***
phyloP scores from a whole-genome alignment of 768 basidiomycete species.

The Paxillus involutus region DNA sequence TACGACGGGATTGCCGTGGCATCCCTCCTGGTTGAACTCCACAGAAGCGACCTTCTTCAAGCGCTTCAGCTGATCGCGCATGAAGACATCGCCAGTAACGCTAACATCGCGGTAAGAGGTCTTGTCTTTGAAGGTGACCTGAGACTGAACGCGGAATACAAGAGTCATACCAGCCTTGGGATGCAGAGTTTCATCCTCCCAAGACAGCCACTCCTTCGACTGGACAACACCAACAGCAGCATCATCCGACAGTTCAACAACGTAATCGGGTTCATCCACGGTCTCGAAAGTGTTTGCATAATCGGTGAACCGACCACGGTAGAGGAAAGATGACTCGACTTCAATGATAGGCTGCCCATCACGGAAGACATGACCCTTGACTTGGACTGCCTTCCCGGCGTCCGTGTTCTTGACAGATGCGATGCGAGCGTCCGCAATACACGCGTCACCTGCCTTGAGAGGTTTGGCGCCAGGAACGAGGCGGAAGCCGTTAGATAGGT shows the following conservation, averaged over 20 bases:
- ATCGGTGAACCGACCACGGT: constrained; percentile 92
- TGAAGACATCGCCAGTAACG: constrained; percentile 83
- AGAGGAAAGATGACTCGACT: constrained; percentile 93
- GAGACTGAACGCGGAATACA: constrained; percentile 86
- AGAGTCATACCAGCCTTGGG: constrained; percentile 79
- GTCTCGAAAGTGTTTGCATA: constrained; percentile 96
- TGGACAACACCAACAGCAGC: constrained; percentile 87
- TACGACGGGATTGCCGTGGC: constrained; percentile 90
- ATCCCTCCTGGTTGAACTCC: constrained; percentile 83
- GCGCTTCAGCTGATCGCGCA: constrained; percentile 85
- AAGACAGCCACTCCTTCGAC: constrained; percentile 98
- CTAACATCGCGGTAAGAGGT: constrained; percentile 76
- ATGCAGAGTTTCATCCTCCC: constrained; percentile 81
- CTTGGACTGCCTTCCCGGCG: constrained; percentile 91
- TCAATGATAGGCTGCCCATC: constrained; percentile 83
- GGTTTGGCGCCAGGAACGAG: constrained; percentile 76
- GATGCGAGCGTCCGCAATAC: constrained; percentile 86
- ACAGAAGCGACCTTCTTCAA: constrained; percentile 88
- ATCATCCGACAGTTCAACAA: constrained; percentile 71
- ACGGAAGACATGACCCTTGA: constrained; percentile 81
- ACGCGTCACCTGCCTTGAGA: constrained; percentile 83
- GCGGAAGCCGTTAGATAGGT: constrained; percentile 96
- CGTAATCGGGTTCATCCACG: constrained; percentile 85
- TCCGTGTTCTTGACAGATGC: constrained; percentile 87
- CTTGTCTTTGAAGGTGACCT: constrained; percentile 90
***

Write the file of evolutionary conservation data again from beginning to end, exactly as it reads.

phyloP scores from a whole-genome alignment of 768 basidiomycete species.

The Paxillus involutus region DNA sequence TACGACGGGATTGCCGTGGCATCCCTCCTGGTTGAACTCCACAGAAGCGACCTTCTTCAAGCGCTTCAGCTGATCGCGCATGAAGACATCGCCAGTAACGCTAACATCGCGGTAAGAGGTCTTGTCTTTGAAGGTGACCTGAGACTGAACGCGGAATACAAGAGTCATACCAGCCTTGGGATGCAGAGTTTCATCCTCCCAAGACAGCCACTCCTTCGACTGGACAACACCAACAGCAGCATCATCCGACAGTTCAACAACGTAATCGGGTTCATCCACGGTCTCGAAAGTGTTTGCATAATCGGTGAACCGACCACGGTAGAGGAAAGATGACTCGACTTCAATGATAGGCTGCCCATCACGGAAGACATGACCCTTGACTTGGACTGCCTTCCCGGCGTCCGTGTTCTTGACAGATGCGATGCGAGCGTCCGCAATACACGCGTCACCTGCCTTGAGAGGTTTGGCGCCAGGAACGAGGCGGAAGCCGTTAGATAGGT shows the following conservation, averaged over 20 bases:
- ATCGGTGAACCGACCACGGT: constrained; percentile 92
- TGAAGACATCGCCAGTAACG: constrained; percentile 83
- AGAGGAAAGATGACTCGACT: constrained; percentile 93
- GAGACTGAACGCGGAATACA: constrained; percentile 86
- AGAGTCATACCAGCCTTGGG: constrained; percentile 79
- GTCTCGAAAGTGTTTGCATA: constrained; percentile 96
- TGGACAACACCAACAGCAGC: constrained; percentile 87
- TACGACGGGATTGCCGTGGC: constrained; percentile 90
- ATCCCTCCTGGTTGAACTCC: constrained; percentile 83
- GCGCTTCAGCTGATCGCGCA: constrained; percentile 85
- AAGACAGCCACTCCTTCGAC: constrained; percentile 98
- CTAACATCGCGGTAAGAGGT: constrained; percentile 76
- ATGCAGAGTTTCATCCTCCC: constrained; percentile 81
- CTTGGACTGCCTTCCCGGCG: constrained; percentile 91
- TCAATGATAGGCTGCCCATC: constrained; percentile 83
- GGTTTGGCGCCAGGAACGAG: constrained; percentile 76
- GATGCGAGCGTCCGCAATAC: constrained; percentile 86
- ACAGAAGCGACCTTCTTCAA: constrained; percentile 88
- ATCATCCGACAGTTCAACAA: constrained; percentile 71
- ACGGAAGACATGACCCTTGA: constrained; percentile 81
- ACGCGTCACCTGCCTTGAGA: constrained; percentile 83
- GCGGAAGCCGTTAGATAGGT: constrained; percentile 96
- CGTAATCGGGTTCATCCACG: constrained; percentile 85
- TCCGTGTTCTTGACAGATGC: constrained; percentile 87
- CTTGTCTTTGAAGGTGACCT: constrained; percentile 90